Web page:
Chapter 2: Turn Your Love On
- Narrative about a couple who comes in for how to handle their rebellious son, and Danny starts leading them through their marriage issues, since that is probably what is causing their son’s behavior.
- What is the goal of your marriage (relationship)? It could be connection, but after repeated hurts, the goal might become keeping a certain amount of distance.
- All relationships have as a goal either connection or disconnection. You can tell by the skillset that you use.
- To connect well with people, they need to feel loved. Find out their love language and do it; failing to communicate in their love language leaves them feeling unloved.
Chapter 3: The Battle Between Fear and Love
- Generally people unconsciously decide to stop loving each other in reaction to a fear of pain.
- Fight, flight, or freeze is an attempt to put distance between yourself and what you fear.
- We are afraid of rattlesnakes and use control techniques around them. If you fear pain with people, you will use the same techniques, but while nobody is looking for connection with rattlesnakes, control does not build connection with people.
- Fear-based reactions are instinctual, so to live otherwise involves a conscious choice (and training a habit).
- You cannot control other people. Even God, who could, does not: He gave Adam and Eve a choice in the garden; the Fall is proof that God doesn’t want to control us.
- God is always moving toward us with love and giving us the choice to respond back with love.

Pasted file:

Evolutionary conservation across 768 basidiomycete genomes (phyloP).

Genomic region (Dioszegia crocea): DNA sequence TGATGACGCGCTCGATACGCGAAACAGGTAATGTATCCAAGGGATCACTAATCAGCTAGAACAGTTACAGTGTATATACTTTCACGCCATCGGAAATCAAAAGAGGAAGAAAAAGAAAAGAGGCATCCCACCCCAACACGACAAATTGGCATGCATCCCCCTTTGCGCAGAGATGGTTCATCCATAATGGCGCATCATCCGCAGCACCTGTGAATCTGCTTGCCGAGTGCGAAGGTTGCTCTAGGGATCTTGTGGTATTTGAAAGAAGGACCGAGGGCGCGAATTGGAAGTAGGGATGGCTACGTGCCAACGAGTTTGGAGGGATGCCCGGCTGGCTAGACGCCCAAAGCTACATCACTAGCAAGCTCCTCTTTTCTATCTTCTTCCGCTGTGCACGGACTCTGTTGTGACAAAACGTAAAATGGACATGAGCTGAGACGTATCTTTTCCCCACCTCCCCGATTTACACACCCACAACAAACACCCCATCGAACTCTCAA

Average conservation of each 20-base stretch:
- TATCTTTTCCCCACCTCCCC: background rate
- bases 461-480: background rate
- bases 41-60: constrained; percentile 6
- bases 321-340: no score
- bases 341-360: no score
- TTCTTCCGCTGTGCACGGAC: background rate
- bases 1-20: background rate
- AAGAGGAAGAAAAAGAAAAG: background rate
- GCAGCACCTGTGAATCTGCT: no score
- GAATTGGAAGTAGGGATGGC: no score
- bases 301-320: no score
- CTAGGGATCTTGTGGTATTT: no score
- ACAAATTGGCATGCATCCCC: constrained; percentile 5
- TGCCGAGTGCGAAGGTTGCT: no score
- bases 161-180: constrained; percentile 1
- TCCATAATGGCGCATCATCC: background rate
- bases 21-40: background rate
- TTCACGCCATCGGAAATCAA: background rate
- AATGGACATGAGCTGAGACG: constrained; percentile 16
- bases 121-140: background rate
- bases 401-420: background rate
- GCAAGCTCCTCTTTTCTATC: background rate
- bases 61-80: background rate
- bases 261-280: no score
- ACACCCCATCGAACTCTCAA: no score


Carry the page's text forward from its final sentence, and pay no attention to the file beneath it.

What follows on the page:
- “as long as we operate out of fear, we will inevitably continue to reproduce distance and disconnection in our relationships with God, others, and ourselves. The cycle can only be broken by repenting from the lie that we can control other people and by accepting the truth that we must control ourselves.” (52)
- “Fear and love have opposite agendas and opposite strategies for achieving them. They cannot coexist in a person, relationship, or culture.” (52).
- God has not given us a spirit of fear but of power, love, and a sound mind. (2 Tim 1:7) There is no fear in love; perfect love casts out all fear. (1 John 4:18)
- To win the battle of fear and love, you need to make these two commitments:
- “It’s my job to control myself. I do not get to control other people.” (54) You get to be you, and I get to be me.
- “My number-one priority in relationships is building and protecting connection.” (54)
Chapter 4: Building Healthy Relationships
- Danny and Sheri took a compatibility test before they got married, and they had no connection at all, plus between their two parents (+ stepparent), there were fifteen marriages. Their pastor somehow didn’t tell them, and after ten years of hell, they now have a great loving marriage, which is a testimony to the power of deciding to unconditionally love someone.
- “Unconditional love says, ‘No matter what you do, I am going to pursue the goal of connection with you.’” (63)
- However, that does not mean that you accept their behavior. Gives a (fictional?) example: his son steps in dog poop outside, so he says “I love you, but that has to stay outside. You can take off your shoes or wipe it off, but you can’t come in to my house with that. Take your time, I love you.” The goal is to separate his son from the mess. This is not controlling other people—it is controlling yourself, who you let in to your house.
- Unconditional love is the foundation of a healthy relationship. Conditional love means that there are circumstances where you would withdraw your love, which produces fear in the other person around those areas.